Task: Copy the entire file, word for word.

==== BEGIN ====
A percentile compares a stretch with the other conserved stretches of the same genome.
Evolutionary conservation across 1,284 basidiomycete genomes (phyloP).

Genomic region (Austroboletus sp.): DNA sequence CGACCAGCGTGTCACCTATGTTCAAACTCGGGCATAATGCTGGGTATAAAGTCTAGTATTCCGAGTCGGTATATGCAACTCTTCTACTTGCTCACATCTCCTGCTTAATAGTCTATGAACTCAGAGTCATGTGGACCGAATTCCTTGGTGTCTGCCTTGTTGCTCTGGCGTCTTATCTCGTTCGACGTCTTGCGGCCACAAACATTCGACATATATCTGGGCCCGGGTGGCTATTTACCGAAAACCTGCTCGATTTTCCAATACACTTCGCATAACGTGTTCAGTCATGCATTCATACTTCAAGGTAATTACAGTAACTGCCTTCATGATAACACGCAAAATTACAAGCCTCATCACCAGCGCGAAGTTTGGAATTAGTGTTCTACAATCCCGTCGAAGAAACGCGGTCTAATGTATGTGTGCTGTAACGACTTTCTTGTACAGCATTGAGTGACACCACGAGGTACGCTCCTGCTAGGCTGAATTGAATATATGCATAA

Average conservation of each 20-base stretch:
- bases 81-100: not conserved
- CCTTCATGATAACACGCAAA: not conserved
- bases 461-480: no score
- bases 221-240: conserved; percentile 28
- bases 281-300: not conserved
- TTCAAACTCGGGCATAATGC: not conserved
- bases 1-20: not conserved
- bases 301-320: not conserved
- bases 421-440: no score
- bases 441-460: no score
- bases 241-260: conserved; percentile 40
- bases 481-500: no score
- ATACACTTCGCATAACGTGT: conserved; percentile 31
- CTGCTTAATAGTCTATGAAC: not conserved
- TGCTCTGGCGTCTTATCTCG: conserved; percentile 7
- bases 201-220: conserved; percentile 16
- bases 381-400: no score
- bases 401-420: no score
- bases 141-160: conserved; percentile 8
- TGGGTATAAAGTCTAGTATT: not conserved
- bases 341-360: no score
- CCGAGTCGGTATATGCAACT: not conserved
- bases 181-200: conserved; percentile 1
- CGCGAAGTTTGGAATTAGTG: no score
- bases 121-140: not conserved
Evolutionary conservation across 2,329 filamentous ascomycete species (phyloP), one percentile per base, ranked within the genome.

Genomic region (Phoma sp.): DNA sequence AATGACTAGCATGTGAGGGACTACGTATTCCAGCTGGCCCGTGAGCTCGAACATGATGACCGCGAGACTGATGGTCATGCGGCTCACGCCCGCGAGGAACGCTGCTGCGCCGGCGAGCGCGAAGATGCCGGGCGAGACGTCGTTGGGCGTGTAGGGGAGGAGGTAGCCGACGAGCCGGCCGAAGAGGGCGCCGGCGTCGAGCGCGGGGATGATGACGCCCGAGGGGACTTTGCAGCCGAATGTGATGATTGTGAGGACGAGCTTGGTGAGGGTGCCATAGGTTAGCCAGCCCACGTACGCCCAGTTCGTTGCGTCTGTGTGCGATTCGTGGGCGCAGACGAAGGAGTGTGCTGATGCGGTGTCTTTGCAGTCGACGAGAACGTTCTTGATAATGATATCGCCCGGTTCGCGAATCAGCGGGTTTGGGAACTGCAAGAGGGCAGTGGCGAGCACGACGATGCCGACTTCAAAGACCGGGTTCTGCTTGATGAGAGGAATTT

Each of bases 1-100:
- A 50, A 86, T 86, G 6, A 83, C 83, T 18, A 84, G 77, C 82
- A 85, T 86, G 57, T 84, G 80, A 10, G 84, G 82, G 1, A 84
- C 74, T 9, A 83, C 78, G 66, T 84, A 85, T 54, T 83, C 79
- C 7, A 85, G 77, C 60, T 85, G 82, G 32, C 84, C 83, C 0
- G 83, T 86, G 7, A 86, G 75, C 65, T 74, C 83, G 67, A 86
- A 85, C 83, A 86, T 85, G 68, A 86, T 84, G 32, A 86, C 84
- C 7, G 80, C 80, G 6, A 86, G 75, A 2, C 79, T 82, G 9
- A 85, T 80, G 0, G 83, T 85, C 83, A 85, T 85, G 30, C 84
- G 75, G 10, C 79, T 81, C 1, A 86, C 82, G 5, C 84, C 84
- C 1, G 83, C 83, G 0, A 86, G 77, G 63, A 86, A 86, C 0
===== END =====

A percentile compares a stretch with the other conserved stretches of the same genome.
Evolutionary conservation across 1,284 basidiomycete genomes (phyloP).

Genomic region (Austroboletus sp.): DNA sequence CGACCAGCGTGTCACCTATGTTCAAACTCGGGCATAATGCTGGGTATAAAGTCTAGTATTCCGAGTCGGTATATGCAACTCTTCTACTTGCTCACATCTCCTGCTTAATAGTCTATGAACTCAGAGTCATGTGGACCGAATTCCTTGGTGTCTGCCTTGTTGCTCTGGCGTCTTATCTCGTTCGACGTCTTGCGGCCACAAACATTCGACATATATCTGGGCCCGGGTGGCTATTTACCGAAAACCTGCTCGATTTTCCAATACACTTCGCATAACGTGTTCAGTCATGCATTCATACTTCAAGGTAATTACAGTAACTGCCTTCATGATAACACGCAAAATTACAAGCCTCATCACCAGCGCGAAGTTTGGAATTAGTGTTCTACAATCCCGTCGAAGAAACGCGGTCTAATGTATGTGTGCTGTAACGACTTTCTTGTACAGCATTGAGTGACACCACGAGGTACGCTCCTGCTAGGCTGAATTGAATATATGCATAA

Average conservation of each 20-base stretch:
- bases 81-100: not conserved
- CCTTCATGATAACACGCAAA: not conserved
- bases 461-480: no score
- bases 221-240: conserved; percentile 28
- bases 281-300: not conserved
- TTCAAACTCGGGCATAATGC: not conserved
- bases 1-20: not conserved
- bases 301-320: not conserved
- bases 421-440: no score
- bases 441-460: no score
- bases 241-260: conserved; percentile 40
- bases 481-500: no score
- ATACACTTCGCATAACGTGT: conserved; percentile 31
- CTGCTTAATAGTCTATGAAC: not conserved
- TGCTCTGGCGTCTTATCTCG: conserved; percentile 7
- bases 201-220: conserved; percentile 16
- bases 381-400: no score
- bases 401-420: no score
- bases 141-160: conserved; percentile 8
- TGGGTATAAAGTCTAGTATT: not conserved
- bases 341-360: no score
- CCGAGTCGGTATATGCAACT: not conserved
- bases 181-200: conserved; percentile 1
- CGCGAAGTTTGGAATTAGTG: no score
- bases 121-140: not conserved
Evolutionary conservation across 2,329 filamentous ascomycete species (phyloP), one percentile per base, ranked within the genome.

Genomic region (Phoma sp.): DNA sequence AATGACTAGCATGTGAGGGACTACGTATTCCAGCTGGCCCGTGAGCTCGAACATGATGACCGCGAGACTGATGGTCATGCGGCTCACGCCCGCGAGGAACGCTGCTGCGCCGGCGAGCGCGAAGATGCCGGGCGAGACGTCGTTGGGCGTGTAGGGGAGGAGGTAGCCGACGAGCCGGCCGAAGAGGGCGCCGGCGTCGAGCGCGGGGATGATGACGCCCGAGGGGACTTTGCAGCCGAATGTGATGATTGTGAGGACGAGCTTGGTGAGGGTGCCATAGGTTAGCCAGCCCACGTACGCCCAGTTCGTTGCGTCTGTGTGCGATTCGTGGGCGCAGACGAAGGAGTGTGCTGATGCGGTGTCTTTGCAGTCGACGAGAACGTTCTTGATAATGATATCGCCCGGTTCGCGAATCAGCGGGTTTGGGAACTGCAAGAGGGCAGTGGCGAGCACGACGATGCCGACTTCAAAGACCGGGTTCTGCTTGATGAGAGGAATTT

Each of bases 1-100:
- A 50, A 86, T 86, G 6, A 83, C 83, T 18, A 84, G 77, C 82
- A 85, T 86, G 57, T 84, G 80, A 10, G 84, G 82, G 1, A 84
- C 74, T 9, A 83, C 78, G 66, T 84, A 85, T 54, T 83, C 79
- C 7, A 85, G 77, C 60, T 85, G 82, G 32, C 84, C 83, C 0
- G 83, T 86, G 7, A 86, G 75, C 65, T 74, C 83, G 67, A 86
- A 85, C 83, A 86, T 85, G 68, A 86, T 84, G 32, A 86, C 84
- C 7, G 80, C 80, G 6, A 86, G 75, A 2, C 79, T 82, G 9
- A 85, T 80, G 0, G 83, T 85, C 83, A 85, T 85, G 30, C 84
- G 75, G 10, C 79, T 81, C 1, A 86, C 82, G 5, C 84, C 84
- C 1, G 83, C 83, G 0, A 86, G 77, G 63, A 86, A 86, C 0